Saturday, January 7, 2012

Compassion Lost

A CEO, a tea party activist, and a union member are at a table.  A waiter brings in a tray of a dozen cookies.  The CEO takes 11 of the cookies, looks at the Tea Partier, and says "hey, watch out, that union guy wants your cookie."

Somewhere along the road, our country lost its sense of collective compassion, the belief in the common good, and the notion of working toward common goals.  It was that sense of common purpose after the Depression and World War II that made our nation great.  Yes, some people would do better than others, but everyone would, in theory, get what they needed.  One of the important lessons we learned from the Great Depression was that severe income inequality was not a sustainable economic model.

So how did we get to the point today where people cheer in a Republican debate at the prospect of a man dying because he doesn't have health insurance?  Where did this "every man for himself" attitude come from?  How did this happen?

Well, Ronald Reagan happened.  I cringe every time I hear some "conservative" wax nostalgic about such a destructive force in our nation.  Fox News happened.  Right wing radio happened.  

In a nutshell, a small number of people and corporations got to work in the 1980's.  They had a plan and a purpose.  They bought our government and its politicians.  They bought our media.  They bought our souls.

The 1% made us believe that the "every man for himself, winner takes all" mentality is what made this country great.  They made us believe that it was OK to look out for yourself, and only yourself.  It was obviously working out great for them, the real accomplishment was to make the rest of us believe it.  

The 1% worked us up into an often racist frenzy about the millions of dollars of welfare and medicaid abuses, while they siphoned trillions of dollars out of our economy via corrupt trade, tax, and banking policy.  They made us believe that the teacher or firefighter or police officer who had health insurance and a modest pension was the enemy, while they shipped jobs overseas with the full blessing of the politicians they previously purchased.  All done so they could make record profits, pad their pockets, and please their shareholders.  They made us believe that a CEO getting $200 million for getting fired was OK, because that was the "free market."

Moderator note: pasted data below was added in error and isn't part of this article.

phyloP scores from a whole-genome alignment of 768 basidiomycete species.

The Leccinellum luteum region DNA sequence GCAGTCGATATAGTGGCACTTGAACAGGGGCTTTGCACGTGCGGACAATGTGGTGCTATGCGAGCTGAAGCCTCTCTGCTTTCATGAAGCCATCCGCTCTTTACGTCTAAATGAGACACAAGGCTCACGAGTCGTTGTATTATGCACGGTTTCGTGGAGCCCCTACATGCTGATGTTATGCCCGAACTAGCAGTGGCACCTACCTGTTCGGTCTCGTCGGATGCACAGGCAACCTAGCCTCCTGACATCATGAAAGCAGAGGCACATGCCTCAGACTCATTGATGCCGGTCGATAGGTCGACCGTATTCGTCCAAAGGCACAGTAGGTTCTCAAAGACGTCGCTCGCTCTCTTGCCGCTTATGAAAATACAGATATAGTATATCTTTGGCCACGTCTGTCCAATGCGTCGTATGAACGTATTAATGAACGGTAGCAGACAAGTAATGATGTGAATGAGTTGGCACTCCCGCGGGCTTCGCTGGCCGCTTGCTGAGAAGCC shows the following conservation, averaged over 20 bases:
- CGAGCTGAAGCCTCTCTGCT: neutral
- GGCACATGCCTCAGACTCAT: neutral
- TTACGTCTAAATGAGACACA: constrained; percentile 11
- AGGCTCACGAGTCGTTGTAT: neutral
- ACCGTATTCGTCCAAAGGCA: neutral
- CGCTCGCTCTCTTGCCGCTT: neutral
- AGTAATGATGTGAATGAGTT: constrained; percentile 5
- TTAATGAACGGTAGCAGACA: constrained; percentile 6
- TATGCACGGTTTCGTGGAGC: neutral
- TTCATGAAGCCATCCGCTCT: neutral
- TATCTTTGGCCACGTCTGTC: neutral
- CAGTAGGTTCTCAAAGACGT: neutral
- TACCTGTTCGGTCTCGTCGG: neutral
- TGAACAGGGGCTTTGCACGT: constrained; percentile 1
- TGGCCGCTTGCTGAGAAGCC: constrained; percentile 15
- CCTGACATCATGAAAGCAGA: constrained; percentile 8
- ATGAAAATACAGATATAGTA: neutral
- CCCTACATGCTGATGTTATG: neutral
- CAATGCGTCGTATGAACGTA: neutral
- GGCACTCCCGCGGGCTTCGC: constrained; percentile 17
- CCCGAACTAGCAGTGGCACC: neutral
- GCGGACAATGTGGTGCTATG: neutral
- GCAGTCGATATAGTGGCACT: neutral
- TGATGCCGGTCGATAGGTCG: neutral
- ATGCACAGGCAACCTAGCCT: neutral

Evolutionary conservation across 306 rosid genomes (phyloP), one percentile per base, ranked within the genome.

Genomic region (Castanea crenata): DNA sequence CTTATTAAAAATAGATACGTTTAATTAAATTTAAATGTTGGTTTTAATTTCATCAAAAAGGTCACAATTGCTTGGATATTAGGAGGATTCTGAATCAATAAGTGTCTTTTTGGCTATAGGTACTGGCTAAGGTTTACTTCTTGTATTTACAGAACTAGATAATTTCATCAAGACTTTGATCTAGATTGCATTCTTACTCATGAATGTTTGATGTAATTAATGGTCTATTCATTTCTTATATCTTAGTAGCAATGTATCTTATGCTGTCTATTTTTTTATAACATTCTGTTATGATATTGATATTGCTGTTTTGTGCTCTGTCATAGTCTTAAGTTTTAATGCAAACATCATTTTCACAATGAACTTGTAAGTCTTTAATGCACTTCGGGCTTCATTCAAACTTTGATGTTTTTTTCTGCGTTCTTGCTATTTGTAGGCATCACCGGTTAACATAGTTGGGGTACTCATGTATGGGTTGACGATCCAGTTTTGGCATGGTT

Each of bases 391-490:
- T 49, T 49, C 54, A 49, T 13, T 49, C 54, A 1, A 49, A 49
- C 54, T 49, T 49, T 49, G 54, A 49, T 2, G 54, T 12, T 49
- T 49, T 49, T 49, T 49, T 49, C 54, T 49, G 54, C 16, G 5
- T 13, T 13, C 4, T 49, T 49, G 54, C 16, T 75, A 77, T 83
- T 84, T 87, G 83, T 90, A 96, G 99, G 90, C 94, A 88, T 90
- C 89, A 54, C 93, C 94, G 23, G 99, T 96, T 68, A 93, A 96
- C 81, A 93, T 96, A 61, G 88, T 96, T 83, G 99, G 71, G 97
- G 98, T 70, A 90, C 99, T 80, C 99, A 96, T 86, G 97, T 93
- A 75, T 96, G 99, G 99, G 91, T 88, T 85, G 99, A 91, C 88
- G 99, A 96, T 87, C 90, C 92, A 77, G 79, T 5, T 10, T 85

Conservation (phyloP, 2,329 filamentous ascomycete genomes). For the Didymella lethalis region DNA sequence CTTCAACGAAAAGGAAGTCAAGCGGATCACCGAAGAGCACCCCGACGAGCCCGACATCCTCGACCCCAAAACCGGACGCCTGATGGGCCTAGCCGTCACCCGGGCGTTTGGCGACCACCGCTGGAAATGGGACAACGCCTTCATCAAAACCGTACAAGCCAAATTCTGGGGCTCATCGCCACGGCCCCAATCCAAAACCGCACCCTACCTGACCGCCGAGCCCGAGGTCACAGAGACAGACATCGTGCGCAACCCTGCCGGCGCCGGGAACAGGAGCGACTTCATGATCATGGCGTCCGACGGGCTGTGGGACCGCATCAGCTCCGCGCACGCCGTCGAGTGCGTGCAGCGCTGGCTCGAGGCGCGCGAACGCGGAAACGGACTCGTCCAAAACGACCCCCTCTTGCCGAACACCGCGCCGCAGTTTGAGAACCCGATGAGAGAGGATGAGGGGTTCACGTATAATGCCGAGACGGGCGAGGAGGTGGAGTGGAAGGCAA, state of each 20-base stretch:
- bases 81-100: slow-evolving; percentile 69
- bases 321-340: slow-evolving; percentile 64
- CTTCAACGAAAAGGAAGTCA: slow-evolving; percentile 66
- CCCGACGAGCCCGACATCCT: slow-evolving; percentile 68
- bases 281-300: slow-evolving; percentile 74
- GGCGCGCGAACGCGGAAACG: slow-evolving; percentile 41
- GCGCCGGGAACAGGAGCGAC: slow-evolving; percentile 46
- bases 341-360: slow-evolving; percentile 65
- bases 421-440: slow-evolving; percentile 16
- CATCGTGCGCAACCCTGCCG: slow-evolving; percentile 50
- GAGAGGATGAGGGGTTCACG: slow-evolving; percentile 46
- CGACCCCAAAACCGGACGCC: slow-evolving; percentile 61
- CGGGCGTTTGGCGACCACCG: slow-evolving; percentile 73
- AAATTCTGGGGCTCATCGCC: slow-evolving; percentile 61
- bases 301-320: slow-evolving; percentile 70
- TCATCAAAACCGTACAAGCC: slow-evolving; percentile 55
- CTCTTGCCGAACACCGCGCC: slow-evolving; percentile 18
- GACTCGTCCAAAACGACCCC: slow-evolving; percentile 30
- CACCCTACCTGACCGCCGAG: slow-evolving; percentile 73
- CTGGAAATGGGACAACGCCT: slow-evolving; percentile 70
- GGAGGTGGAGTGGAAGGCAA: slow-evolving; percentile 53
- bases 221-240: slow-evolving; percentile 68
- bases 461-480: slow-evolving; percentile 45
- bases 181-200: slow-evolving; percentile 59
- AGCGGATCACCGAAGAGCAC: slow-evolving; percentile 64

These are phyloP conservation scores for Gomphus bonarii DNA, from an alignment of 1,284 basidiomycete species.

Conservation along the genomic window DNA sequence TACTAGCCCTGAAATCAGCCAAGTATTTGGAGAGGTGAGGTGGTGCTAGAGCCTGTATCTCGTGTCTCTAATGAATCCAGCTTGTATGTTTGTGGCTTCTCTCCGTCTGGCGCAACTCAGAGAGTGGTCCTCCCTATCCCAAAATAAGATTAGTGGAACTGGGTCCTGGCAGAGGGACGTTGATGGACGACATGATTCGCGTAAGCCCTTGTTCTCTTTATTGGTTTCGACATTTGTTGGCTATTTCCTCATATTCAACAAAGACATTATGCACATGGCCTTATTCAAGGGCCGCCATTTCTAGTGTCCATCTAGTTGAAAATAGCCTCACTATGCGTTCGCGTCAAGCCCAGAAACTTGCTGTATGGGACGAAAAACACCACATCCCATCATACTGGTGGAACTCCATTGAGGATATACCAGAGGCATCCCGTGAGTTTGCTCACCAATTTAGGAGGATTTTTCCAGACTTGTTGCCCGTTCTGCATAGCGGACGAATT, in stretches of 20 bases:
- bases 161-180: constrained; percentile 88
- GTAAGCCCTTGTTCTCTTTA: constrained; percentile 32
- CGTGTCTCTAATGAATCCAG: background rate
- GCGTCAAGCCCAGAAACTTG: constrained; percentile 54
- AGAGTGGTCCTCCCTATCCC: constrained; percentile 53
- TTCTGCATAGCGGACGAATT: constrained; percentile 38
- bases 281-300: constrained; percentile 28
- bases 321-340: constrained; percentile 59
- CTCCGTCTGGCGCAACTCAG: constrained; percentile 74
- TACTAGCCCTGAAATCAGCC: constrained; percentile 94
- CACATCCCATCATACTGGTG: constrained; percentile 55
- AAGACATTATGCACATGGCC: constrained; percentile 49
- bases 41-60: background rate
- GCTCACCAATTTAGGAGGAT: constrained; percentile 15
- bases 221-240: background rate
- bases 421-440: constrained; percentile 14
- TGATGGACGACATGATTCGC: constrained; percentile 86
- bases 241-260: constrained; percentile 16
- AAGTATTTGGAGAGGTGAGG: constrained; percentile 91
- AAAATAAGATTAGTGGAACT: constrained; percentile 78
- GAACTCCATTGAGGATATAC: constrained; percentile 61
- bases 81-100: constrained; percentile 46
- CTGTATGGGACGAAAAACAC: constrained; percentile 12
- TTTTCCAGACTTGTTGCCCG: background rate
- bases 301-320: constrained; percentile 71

You see, turning us into selfish, mean-spirited introverts makes it easier for them to get away with all of this. The "every man for himself" philosophy legitimizes the fact that we have the worst income inequality in the entire industrialized world.  They have rigged the system completely, yet they tell us it's our fault, or worse, our neighbor's fault, that we are struggling to survive.  

Maybe it's because most of us aren't suffering quite enough yet, or the decline has been so gradual most of us don't notice it.  As the old myth goes: if you put a frog in a pot, it will boil to death without trying to escape as long as you raise the temperature gradually enough.  We may have trouble paying our bills every month, but we have a steady supply of cable TV and cheap, high calorie food provided by our corporate masters.  Cue McDonalds jingle:  I'm lovin it(?)

Whatever the case, I feel comfortable saying that we will crumble as a nation unless we regain our sense of compassion for each other.  We will not prosper again until we become our brother's keeper.  


1 comment:

  1. I suppose the reason that there are no comments to this excellent column is that most people reading here are in complete agreement with what it has to say. For my part, I can't stop wondering what happened to the country I grew up in. Thank you for articulating a point of view that used to be common.